1. Team members of Surry Power Station’s RO Concentrate Recovery Project are shown here following full-scale implementation of the system. From left to right are Corbin Hanny, Engineer I, Dominion Energy; Jonathan Warren, Business Development Manager, Dominion Energy; Xavien Ross, Field Service Representative, Veolia; and David Gibson, Field Service Representative, Veolia. Courtesy: Dominion Energy

Working Within the Given Footprint

Veolia engineered the project and provided the necessary equipment. “Originally, we thought that stacking one RO on top of another would be effective, but as the details were worked out, this option was overly complex,” Warren explained. “We reworked the idea to keep as close as possible to the original footprint by adding to the existing system and adding the use of an antiscalant.”

Although both ideas were good, Warren said the cost and desire to stay within the existing footprint contributed to the final design chosen. In the end, the result was cheaper than the team had originally expected.

The project took about 18 months from first pitch to pilot (Figure 2), and then through full-scale installation. The pilot project did not require a design change, but the full-scale implementation did. Corbin Hanny, an Engineer I with Dominion Energy, performed the design change work. There was also about a one-month delay due to supply chain issues.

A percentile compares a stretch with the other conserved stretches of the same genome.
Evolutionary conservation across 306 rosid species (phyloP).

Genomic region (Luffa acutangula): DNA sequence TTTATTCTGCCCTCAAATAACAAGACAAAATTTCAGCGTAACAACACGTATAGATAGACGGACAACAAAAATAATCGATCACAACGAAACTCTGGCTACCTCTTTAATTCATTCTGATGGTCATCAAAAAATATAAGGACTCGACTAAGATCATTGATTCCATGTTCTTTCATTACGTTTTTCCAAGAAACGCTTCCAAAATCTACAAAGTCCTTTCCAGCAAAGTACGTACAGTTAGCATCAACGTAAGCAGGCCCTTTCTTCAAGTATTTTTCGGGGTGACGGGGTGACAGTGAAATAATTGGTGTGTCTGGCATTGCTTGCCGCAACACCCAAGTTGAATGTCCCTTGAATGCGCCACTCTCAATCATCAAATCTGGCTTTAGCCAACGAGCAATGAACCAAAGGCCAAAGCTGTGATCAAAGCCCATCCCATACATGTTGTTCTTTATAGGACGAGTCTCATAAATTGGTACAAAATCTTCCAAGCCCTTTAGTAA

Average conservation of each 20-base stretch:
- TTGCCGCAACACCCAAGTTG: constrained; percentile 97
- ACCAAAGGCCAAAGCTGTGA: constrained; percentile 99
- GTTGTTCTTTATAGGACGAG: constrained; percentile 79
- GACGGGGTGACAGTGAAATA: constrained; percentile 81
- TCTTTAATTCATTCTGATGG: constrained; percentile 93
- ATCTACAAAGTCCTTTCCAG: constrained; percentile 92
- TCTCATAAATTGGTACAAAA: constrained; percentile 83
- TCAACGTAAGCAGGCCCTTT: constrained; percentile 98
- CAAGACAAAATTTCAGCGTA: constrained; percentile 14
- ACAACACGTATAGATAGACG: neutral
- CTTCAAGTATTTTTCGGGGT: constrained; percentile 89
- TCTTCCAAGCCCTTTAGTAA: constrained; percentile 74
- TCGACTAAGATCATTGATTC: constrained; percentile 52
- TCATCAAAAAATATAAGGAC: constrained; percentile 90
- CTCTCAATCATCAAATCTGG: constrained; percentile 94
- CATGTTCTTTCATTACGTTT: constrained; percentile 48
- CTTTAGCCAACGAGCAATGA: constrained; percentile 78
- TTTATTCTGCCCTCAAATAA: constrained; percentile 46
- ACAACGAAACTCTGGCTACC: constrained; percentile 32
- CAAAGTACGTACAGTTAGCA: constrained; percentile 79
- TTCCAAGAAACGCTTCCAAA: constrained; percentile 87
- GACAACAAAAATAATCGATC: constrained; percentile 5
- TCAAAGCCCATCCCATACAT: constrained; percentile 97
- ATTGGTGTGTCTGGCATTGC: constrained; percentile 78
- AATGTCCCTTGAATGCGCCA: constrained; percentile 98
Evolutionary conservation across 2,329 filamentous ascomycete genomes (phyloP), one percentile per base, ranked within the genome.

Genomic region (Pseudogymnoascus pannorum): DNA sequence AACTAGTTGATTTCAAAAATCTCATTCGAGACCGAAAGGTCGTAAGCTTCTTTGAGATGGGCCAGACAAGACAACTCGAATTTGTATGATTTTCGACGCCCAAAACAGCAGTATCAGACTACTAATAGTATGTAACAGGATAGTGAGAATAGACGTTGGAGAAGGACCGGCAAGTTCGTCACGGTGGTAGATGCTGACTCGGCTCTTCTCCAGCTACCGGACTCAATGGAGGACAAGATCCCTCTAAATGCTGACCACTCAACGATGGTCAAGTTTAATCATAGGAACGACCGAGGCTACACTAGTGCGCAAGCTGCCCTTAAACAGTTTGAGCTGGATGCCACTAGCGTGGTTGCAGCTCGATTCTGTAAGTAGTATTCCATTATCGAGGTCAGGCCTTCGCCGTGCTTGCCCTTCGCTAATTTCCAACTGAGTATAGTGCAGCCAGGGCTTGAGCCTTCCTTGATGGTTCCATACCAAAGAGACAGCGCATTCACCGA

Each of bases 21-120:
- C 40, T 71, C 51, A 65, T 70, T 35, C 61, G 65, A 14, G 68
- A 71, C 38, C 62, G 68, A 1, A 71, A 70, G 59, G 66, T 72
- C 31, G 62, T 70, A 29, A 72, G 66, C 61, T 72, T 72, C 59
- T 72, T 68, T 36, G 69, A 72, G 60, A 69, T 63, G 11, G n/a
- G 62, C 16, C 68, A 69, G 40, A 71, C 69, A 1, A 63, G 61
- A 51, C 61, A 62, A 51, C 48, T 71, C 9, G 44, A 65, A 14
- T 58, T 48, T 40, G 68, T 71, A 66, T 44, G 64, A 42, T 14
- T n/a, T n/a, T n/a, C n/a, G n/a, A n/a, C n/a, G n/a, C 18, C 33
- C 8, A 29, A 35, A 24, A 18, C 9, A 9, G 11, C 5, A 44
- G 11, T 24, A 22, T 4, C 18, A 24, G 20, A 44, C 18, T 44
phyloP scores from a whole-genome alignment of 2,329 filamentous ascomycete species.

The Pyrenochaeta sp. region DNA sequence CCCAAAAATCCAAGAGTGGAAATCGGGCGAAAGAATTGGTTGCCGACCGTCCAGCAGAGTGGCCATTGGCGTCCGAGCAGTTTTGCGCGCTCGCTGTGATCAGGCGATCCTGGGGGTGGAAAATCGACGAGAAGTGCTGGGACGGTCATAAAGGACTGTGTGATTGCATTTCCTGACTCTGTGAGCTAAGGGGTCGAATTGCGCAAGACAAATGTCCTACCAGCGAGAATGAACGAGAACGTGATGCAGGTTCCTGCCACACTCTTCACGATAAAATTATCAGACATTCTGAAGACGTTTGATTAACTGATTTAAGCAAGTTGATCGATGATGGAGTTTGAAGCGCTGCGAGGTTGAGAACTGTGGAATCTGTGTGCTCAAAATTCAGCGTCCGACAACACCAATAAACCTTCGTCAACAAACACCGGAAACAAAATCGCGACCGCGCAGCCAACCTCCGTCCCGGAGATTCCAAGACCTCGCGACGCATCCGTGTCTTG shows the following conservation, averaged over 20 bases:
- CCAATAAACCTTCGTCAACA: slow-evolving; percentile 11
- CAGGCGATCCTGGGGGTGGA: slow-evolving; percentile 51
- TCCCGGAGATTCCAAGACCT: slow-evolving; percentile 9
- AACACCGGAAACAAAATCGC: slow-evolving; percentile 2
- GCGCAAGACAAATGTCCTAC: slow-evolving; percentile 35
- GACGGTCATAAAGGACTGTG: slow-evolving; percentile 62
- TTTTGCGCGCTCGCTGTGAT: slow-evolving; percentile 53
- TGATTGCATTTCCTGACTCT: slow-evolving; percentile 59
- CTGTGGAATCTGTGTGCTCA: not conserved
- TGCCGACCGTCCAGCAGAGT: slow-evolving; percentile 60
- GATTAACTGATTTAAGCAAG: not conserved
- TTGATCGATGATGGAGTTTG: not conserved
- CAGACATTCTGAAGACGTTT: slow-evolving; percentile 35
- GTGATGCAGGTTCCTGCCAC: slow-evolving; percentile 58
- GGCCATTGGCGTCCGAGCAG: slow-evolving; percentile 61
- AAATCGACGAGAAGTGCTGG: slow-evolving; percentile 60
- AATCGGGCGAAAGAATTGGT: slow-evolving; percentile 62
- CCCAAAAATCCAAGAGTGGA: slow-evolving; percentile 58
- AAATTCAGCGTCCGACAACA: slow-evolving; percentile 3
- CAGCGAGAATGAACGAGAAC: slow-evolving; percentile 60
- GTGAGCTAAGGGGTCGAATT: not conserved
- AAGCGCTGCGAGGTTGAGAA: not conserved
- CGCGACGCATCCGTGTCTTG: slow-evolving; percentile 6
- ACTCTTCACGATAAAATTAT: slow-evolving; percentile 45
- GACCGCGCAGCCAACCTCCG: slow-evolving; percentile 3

2. The pilot used a small-scale replica of the new reverse osmosis (RO) system to test several variables to come up with the best configuration for full-scale implementation. Courtesy: Dominion Energy

No first-of-a-kind technology was used, but the use of antiscalant was a first-of-a-kind solution for Dominion Energy. “We combined existing technologies not previously considered at the site to have a better result on the environment,” said Warren.

Savings Worth Replicating

The RO concentrate recovery system has reduced Surry station’s annual water draw from the Upper Potomac Aquifer by approximately 13.9 million gallons per year. Dominion Energy implemented several other water-saving projects to help meet its original 2019 goal of reducing 21 million gallons of water over a five-year period. The reduction in usage resulting from the Surry project would have singlehandedly met the goal in about a year and a half.

With that sort of savings, it makes sense to look for other places to implement the solution. “We are looking at opportunities at other nuclear plants and at other Dominion facilities outside of nuclear power generation,” Warren said.

Aaron Larson is POWER’s executive editor.